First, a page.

Aroldis Chapman should be removed from the closer's role

DISCLAIMER: This article was written prior to any official announcements regarding the health of Aroldis Chapman, or news of any potential DL stint.

Following Aroldis Chapman's most recent hiccup against the Red Sox, I did not want to write an impulsive article calling for his removal from the closer's role. After tonight's near loss to the Mets, I'm ready to make that declaration. Prior to the start of the 2017 season, the Yankees made Chapman the highest paid reliever in baseball history. As of now, in mid-August, Chapman is the fifth best reliever on the team. This is unacceptable for a closer, a position that requires pitching in high leverage situations. Chapman's ego is irrelevant. He is not getting the job done, so he should not be allowed to continue losing games for the Bombers in the midst of a contentious playoff race.

Photo Credit: Paul J. Bereswill/New York Post


Heading into the season, the bullpen was the Yankees one glaring strength. After seeing this strategy implode during most of June and early July, the Yankees ensured the bullpen would once again be the bright spot that it was to start off the season. The additions of David Robertson and Tommy Kahnle, along with the equally important subtraction of Tyler Clippard, sured up what had been a strength early on. While Dellin Betances appears to have moved past his mid season struggles, Chapman has not.

Let's be clear, at this point in time, Chapman is the SIXTH best reliever on the team. Dellin Betances, David Robertson, Tommy Kahnle, Chad Green, and Adam Warren are each more trust worthy than the highest paid reliever in baseball history. This is a fact. Even the most ardent Chapman apologists cannot deny this reality.

The Yankees are in the midst of a pennant race. Every game counts. While the division is still within reach, the Bombers are even fighting to retain hold of a wild card spot. Do we really want an erratic pitcher to determine this team's fate simply because the Yankees gave him big money this offseason, and Joe Girardi is afraid of offending his temperamental closer?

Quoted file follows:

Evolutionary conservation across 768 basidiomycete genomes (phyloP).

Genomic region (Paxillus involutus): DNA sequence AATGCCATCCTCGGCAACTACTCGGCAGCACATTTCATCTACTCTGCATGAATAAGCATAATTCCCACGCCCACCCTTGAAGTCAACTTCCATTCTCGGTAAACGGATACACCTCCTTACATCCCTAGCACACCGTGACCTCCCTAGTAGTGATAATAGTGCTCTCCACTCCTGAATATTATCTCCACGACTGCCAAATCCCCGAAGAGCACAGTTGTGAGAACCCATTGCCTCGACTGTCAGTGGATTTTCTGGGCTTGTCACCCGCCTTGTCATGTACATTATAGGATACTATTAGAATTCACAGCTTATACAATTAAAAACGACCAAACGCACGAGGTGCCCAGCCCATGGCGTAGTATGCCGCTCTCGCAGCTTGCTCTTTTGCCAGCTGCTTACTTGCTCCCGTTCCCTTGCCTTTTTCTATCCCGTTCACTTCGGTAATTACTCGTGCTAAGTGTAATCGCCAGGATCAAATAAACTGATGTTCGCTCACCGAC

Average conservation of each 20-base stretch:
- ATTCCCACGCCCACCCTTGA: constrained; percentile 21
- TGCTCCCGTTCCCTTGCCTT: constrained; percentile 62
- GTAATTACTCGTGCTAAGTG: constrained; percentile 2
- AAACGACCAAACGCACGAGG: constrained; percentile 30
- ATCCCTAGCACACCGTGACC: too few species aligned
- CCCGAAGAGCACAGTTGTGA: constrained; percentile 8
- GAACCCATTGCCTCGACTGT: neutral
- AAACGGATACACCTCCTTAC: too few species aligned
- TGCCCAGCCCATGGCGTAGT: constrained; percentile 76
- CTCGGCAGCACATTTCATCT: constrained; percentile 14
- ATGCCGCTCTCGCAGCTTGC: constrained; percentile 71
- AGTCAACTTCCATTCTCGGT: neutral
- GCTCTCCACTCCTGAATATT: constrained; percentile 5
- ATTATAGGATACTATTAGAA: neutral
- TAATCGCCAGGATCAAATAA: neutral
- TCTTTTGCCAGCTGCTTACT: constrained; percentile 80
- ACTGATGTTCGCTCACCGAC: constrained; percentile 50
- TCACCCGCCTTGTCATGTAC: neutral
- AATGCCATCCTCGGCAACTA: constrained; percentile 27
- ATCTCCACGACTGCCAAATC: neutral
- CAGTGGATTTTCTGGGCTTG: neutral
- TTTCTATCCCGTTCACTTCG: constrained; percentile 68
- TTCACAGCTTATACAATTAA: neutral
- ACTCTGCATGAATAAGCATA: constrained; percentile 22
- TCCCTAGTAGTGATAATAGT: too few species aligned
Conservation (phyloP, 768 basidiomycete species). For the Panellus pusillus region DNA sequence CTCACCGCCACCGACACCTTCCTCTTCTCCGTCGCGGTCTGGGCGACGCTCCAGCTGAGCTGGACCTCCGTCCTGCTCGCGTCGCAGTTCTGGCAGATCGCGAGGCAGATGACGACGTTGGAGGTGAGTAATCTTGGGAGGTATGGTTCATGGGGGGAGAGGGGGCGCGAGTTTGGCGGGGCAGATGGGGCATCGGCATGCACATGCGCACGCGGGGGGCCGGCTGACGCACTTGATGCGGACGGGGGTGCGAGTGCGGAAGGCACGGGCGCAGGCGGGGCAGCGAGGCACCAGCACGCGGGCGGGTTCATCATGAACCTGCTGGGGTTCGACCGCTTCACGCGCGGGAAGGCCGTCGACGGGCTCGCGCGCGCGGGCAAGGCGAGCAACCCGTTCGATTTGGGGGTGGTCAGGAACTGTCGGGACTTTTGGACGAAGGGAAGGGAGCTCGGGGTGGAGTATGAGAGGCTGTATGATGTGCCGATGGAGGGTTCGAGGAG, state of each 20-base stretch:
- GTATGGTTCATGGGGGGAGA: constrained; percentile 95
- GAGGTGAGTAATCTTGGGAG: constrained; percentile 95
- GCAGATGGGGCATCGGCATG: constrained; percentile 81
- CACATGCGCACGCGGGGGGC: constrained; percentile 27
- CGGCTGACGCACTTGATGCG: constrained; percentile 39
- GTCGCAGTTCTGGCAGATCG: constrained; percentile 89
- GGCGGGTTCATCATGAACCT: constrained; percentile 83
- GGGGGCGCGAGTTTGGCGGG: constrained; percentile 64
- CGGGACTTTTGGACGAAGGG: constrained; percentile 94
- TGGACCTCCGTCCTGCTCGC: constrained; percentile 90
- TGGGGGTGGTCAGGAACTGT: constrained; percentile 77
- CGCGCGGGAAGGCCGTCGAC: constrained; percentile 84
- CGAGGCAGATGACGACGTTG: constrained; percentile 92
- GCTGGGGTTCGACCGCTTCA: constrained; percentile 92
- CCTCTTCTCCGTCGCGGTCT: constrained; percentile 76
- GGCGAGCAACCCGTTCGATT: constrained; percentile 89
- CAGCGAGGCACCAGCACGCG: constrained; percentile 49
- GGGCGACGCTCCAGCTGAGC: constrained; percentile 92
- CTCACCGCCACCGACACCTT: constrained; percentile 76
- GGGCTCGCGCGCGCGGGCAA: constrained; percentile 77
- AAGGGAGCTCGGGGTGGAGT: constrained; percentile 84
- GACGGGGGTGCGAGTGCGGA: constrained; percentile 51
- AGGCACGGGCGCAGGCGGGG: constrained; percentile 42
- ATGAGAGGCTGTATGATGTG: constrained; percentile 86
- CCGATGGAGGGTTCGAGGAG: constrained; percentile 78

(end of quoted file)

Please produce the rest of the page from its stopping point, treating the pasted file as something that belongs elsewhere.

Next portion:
This past Sunday against the Red Sox, the Yankees were on track to win for the third time this season in a game that Chris Sale pitched. Starter Jordan Montgomery and the Yankees offense did all they could to put the team in a position to win against the probable AL Cy Young Award winner. After some situational hitting by the offense, the Bombers entered the ninth up 3-2, on the verge of trimming the Red Sox division lead to 2.5 games. However, this was not meant to be. Rookie Rafael Devers took Chapman's fastball deep to left center to tie the game. Chapman's erraticism put the Yankees in an instant hole in the tenth inning leading to another loss. Had it not been for an impressive throw by Aaron Hicks, and some incredibly stupid base running by Eduardo Nunez, Chapman likely would have blown Friday's victory against the Sox as well.

For brevity, I will not cite every loss that Chapman has been responsible for this season, but a quick visit to ESPN.com can provide that clarity.

After being handed a 5-2 lead in the top of the ninth against the crosstown rival Mets on Tuesday, Chapman surrendered a two-run homer, bringing the team from Queens within one run of what should have been an easy, feel good victory for Sonny Gray and the Yankees. Instead, he turned it into yet another nail biter.

Chapman has only blown four saves this year, but that low number can easily be attributed to his DL stint and overall lack of use for substantial portions of the season. Prior to his recent near blown save against the Mets, Chapman had an ERA of 3.48 in 33.2 innings, while allowing 28 hits and 16 walks. While these numbers are nowhere near horrendous for a middle reliever, much more is expected out of a closer, particularly the highest paid one in Major League Baseball.

Aroldis Chapman has showed us no reason to believe in him for the foreseeable future. The Yankees must immediately turn to an old friend, David Robertson, to handle the closer's duties. Robertson closed for the Yankees in 2014, and fulfilled the same responsibilities with the White Sox prior to his trade back to the Bronx. A combination of Robertson and Betances is the best thing for the Yankees at the moment when it comes to closing out games.

Since Chapman was signed to a five-year deal, the Yankees are in fact stuck with him. I'm not saying that Chapman should be removed from the closer's role permanently, but at this point in time it must be done. Chapman is a liability. The Yankees simply cannot afford to keep throwing away games. Shame on Joe Girardi if he fails to realize this before it's too late.

Article by: Steven Eareckson


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